Jenny (jennyc89) | 127 comments It was different than I was expecting. The description on the back of the book made it sound like they were going to Earthers on Ringworld. I thought the luck thing was kind of cool, but Louis' thoughts on Teela were annoying. I also think Louis was pretty pompous.


message 13: by Theresa (new)

Theresa (gossamerchild) You know what I found the most annoying? Just when Teela was beginning to actually BECOME a human (or at least somebody with a personality-man, was she annoying!), he got rid of her. Convenient, I must say, to then replace her with a sex slave. Yeah, most of my beef was the dated feeling of the writing. Not a lot of feminism, or solid female characterization to keep my attention for very long. Made me think of my (perhaps mistaken) perception of Westerns and why I don't read or watch them. That being said, I did finish it and really found the concept to be amazing.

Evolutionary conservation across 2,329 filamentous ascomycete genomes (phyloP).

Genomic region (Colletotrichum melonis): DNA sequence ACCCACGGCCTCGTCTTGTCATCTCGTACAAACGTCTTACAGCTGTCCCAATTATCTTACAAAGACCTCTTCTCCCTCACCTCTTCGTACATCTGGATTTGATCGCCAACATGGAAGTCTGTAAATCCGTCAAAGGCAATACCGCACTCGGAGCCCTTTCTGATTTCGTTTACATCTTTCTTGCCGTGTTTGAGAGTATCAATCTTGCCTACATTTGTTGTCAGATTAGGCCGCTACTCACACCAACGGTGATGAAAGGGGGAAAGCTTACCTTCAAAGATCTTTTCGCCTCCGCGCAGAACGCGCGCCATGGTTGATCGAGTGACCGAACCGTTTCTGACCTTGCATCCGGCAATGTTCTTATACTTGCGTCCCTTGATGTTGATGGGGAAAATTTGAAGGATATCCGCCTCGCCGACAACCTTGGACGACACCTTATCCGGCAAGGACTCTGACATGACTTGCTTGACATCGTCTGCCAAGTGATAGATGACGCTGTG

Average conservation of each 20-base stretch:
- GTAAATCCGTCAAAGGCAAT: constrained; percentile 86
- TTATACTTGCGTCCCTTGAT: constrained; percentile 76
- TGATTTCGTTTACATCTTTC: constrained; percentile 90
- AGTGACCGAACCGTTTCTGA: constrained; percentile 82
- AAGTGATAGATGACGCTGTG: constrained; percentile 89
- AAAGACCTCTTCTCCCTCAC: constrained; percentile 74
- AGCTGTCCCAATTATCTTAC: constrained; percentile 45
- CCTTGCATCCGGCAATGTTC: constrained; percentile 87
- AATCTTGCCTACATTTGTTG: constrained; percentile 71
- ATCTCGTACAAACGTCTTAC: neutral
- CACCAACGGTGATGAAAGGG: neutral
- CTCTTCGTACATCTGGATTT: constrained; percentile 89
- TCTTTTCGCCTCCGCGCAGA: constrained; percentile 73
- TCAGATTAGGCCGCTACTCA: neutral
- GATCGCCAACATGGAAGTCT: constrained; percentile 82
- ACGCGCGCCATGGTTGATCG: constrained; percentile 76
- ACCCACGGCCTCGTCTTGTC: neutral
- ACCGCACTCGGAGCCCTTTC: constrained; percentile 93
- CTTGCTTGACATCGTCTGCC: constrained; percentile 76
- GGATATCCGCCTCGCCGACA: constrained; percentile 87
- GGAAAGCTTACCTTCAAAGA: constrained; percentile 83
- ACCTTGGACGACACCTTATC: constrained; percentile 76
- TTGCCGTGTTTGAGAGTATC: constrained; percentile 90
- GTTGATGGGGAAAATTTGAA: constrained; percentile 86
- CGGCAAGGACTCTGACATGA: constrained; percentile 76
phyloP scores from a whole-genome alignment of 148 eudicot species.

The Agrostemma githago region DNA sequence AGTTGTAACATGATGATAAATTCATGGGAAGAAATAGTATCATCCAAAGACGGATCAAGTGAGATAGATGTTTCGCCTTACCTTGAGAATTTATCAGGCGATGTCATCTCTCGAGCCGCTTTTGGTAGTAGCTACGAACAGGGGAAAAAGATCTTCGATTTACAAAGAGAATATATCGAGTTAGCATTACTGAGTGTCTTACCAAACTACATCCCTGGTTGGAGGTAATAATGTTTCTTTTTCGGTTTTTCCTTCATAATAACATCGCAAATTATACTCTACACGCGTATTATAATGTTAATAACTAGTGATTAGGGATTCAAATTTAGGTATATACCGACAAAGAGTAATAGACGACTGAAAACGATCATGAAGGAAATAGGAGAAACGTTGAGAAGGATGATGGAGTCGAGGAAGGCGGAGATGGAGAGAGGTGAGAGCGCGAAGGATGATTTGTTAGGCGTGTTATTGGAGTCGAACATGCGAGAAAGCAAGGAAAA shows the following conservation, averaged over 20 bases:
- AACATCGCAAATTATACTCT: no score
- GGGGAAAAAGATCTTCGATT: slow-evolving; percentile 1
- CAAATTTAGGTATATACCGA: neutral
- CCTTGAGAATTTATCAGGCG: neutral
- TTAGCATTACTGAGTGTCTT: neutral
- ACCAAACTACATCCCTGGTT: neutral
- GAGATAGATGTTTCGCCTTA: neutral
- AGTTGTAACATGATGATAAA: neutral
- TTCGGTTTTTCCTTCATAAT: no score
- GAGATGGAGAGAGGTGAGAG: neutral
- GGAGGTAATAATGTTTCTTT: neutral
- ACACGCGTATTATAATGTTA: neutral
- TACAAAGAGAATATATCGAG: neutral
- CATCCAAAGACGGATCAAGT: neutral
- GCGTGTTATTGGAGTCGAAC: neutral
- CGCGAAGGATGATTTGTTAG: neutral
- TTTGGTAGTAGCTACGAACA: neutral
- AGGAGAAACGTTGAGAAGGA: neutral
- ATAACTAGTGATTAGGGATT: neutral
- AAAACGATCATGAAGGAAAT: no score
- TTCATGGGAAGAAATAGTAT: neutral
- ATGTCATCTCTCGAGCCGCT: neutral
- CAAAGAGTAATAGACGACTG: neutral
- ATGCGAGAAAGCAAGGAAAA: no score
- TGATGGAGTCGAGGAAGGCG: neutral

message 14: by Jim (last edited Dec 05, 2011 04:10PM) (new)

Jim Mcclanahan (clovis-man) | 480 comments Coming late to the discussion (I AM a card carrying member of Thread Killers Anonymous), I have to say that I am struck by the number of negative reactions which seem to me to be largely a result of the novel's age. From 1970 to now is more than 40 years and much in the world view of current authors is vastly different. So, in some ways, Ringworld is as antiquated as Starship Troopers or War of the Worlds. I first read it sometime in the first decade of its existence. My current re-read revealed that I have forgotten an astounding amount of the tale.